Another work, “Knight, Death, and the Devil,” places an hourglass in the hand of a ghoulish death figure, plodding along beside a stalwart knight who gazes stoically ahead. In the serene “St. Jerome in His Study,” an hourglass hangs behind Jerome’s head as he works intently at his study table, a tame lion and content dog lounging in the foreground.

Those hourglasses provoked a response in me because, I imagine, in every age we feel that time is fearfully short. Especially those of us deep into middle age or beyond: we wonder how much time we personally have left. And what is the world coming to anyway? Floods and hurricanes, political trauma, genetic experimentation, tech advances moving so fast it’s all a blur. I’ve found myself musing about potential grandchildren and wondering if I should gently advise my children not to feel obliged. What’s the point when the End of All Things is obviously so near?

Dürer’s prints seem to underscore and respond to all this queasy foreboding. Time is always running out, these works suggest, so perhaps you should train your eye on something else. Maybe moping old Melancholy isn’t quite the right model, but that knight seems to be marching right along, refusing to let Death and the Devil get to him. In fact, his horse might just crush that random skull on its next step forward. And Jerome, with his halo looking as if scholarly work has set his head on fire, has a skull set up on the window sill as a constant memento mori. But if he were to raise his eyes from the Word to gaze upon that skull, his view would be blocked by the crucifix positioned on the corner of his desk.

I think the idea is that it matters where you set your sights. As the writer of Hebrews might say, “Let us fix our eyes on Jesus, the author and perfecter of our faith, who for the joy set before Him endured the cross, scorning its shame, and sat down at the right hand of the throne of God” (Heb. 12:2).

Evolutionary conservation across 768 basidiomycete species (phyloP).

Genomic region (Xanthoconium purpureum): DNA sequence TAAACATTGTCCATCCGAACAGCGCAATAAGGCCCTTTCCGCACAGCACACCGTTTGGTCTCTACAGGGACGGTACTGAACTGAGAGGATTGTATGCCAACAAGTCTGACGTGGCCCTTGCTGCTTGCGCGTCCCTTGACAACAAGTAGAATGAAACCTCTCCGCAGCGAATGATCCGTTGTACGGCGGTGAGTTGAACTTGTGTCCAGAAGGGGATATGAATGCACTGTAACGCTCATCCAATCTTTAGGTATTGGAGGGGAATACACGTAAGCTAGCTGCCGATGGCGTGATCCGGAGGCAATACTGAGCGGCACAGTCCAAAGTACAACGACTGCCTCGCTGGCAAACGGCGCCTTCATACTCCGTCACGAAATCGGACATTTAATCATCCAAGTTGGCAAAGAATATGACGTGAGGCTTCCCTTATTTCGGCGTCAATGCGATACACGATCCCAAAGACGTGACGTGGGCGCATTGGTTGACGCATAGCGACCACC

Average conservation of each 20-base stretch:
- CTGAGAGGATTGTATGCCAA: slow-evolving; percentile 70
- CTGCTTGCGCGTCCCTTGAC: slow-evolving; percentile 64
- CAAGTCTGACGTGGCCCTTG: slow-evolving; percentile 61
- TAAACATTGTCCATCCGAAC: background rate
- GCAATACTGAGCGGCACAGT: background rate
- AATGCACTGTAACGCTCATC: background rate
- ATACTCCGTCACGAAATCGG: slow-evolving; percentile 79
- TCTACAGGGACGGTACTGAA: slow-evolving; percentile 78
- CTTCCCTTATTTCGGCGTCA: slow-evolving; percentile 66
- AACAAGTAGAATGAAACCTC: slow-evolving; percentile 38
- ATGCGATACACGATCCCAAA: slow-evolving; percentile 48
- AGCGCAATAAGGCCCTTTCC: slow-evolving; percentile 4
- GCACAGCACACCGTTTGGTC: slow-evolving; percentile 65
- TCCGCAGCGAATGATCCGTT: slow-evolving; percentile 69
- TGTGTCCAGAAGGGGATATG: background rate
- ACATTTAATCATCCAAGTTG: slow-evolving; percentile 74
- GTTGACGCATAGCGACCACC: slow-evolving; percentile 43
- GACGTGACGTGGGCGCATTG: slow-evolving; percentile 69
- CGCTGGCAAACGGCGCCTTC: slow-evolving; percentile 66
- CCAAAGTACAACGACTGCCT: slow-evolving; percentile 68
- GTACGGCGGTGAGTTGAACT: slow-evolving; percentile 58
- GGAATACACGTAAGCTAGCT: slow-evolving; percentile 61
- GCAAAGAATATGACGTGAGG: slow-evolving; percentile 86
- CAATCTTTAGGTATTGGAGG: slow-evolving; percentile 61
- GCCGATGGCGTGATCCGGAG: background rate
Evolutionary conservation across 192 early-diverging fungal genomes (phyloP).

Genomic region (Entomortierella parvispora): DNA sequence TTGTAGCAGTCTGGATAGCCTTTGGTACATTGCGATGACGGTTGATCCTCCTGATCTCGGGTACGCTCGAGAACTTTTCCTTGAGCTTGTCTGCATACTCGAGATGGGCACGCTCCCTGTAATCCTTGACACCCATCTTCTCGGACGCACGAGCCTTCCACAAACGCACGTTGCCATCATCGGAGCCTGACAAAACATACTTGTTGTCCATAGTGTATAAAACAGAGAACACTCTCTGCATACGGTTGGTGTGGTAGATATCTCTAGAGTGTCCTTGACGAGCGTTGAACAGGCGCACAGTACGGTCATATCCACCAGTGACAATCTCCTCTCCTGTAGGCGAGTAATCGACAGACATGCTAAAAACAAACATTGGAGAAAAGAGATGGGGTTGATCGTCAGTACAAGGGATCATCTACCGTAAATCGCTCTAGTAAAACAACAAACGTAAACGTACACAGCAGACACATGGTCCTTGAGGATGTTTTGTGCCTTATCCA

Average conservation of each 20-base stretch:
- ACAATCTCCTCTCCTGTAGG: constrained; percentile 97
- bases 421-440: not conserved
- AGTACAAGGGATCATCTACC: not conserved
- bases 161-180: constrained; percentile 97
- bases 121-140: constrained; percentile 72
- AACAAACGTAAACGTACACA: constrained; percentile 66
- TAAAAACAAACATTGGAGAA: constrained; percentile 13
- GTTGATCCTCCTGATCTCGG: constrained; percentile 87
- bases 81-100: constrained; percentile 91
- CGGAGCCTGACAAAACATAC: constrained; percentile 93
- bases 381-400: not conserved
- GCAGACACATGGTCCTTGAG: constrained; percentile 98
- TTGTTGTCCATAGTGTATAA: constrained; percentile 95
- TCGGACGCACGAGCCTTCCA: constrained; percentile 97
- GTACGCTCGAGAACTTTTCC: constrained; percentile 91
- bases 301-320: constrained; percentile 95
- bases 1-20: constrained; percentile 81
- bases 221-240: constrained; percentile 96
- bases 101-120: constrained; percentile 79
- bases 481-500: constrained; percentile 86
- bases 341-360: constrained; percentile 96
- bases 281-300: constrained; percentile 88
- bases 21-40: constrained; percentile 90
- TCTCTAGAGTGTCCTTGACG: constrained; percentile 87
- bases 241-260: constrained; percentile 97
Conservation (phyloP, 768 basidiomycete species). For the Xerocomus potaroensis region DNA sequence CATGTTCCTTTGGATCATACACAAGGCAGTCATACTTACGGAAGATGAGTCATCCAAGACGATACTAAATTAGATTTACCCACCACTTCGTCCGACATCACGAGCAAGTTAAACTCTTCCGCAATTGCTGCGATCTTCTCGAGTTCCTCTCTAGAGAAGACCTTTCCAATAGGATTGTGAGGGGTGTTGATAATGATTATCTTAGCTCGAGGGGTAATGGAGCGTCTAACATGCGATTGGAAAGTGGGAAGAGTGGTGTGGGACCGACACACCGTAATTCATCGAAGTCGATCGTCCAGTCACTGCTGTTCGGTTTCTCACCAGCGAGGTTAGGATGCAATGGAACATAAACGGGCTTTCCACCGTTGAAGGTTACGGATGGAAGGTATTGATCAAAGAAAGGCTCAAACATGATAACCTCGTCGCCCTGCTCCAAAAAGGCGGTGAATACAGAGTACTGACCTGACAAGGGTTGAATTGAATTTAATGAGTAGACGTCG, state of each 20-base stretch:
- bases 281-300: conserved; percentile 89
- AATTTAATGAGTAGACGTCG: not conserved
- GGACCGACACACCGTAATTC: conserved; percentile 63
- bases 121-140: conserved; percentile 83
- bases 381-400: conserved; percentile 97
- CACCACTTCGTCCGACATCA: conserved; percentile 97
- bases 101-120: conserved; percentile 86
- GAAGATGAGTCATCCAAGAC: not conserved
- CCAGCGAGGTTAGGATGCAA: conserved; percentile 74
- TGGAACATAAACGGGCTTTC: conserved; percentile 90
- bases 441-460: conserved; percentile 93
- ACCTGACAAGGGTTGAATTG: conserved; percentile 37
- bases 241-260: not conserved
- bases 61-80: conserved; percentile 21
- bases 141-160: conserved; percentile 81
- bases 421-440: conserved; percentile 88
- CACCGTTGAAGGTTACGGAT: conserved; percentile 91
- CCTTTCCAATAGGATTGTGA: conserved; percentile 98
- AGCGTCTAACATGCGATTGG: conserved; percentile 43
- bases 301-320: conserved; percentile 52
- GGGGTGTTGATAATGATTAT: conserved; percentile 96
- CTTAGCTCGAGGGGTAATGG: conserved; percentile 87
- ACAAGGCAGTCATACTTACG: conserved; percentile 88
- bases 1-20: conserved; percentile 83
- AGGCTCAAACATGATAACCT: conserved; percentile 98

In the end, I found these prints, and this whole exhibition, oddly comforting. Maybe the world is always ending. Maybe fear and upheaval are always part of the deal. Maybe what seems like an end can become the beginning of a new age, should God extend sustaining mercy a little longer. If our pious forebearers, in despair about corruption and disaster, could keep their eyes on the cross, well then so can we.

 

The exhibit at Calvin College is free and open to the public until October 14. Little magnifying glasses are kindly provided to enhance viewing enjoyment of these intricately detailed works.

Fun bonus fact: Around 1580, Luther fan Wolfgang Stuber adapted Dürer’s Jerome work, putting Luther at the study table instead of Jerome. Still with the hourglass, but no halo, and no cross between Luther and the skull. Hunh.

 

 

 

 

 

 

Comments 6

  1. Debra, thank you for this most thoughtful piece. Another contrast with the two prints, Jerome and Luther, I don’t see the lamb lying next to the lion. What is the artist’s meaning with this? Has the lion consumed the lamb? The crucifix removed, is this simple anti-catholicism? Or something more, like grace itself removed? Put the two together, no lamb, no crucifix, what does that say from our artist?

    1. No idea! I wondered about that, too. Actually, the critter in the Jerome print is a doggie. Maybe Luther was allergic? And you would think he would have an empty cross on his desk, but maybe the Word is enough? After all, sola scriptura. I’ll ask Henry and see what he thinks about it! (Come to think of it, I have a skull in my office for use in teaching Hamlet, and I have a little wooden Jesus a la the Christ the Redeemer statue. Maybe I should set them up in a line…)

      1. After consultation with Henry Luttikhuizen, I have some answers about the differences between the two prints. The lion is in the Jerome version because it’s part of Jerome’s legend. He is said to have removed a thorn from a lion’s paw and won the lion’s loyalty. The lion is in the Luther version basically so that it’s obvious that it’s an imitation of the Jerome picture. The dog in the Jerome version might just signal faith and fidelity (Fido derives from fides, after all). But Luther sometimes used the word dog as an insult, so maybe not a good idea to put a canine in his version. The crucifix is missing for obvious reasons, but why not a little cross? According to Henry, having little crosses around just wasn’t a thing yet. Maybe a big one in a church, but not sitting around on desks or coffee tables. So there you go. Thanks for the questions. So many interesting details to consider!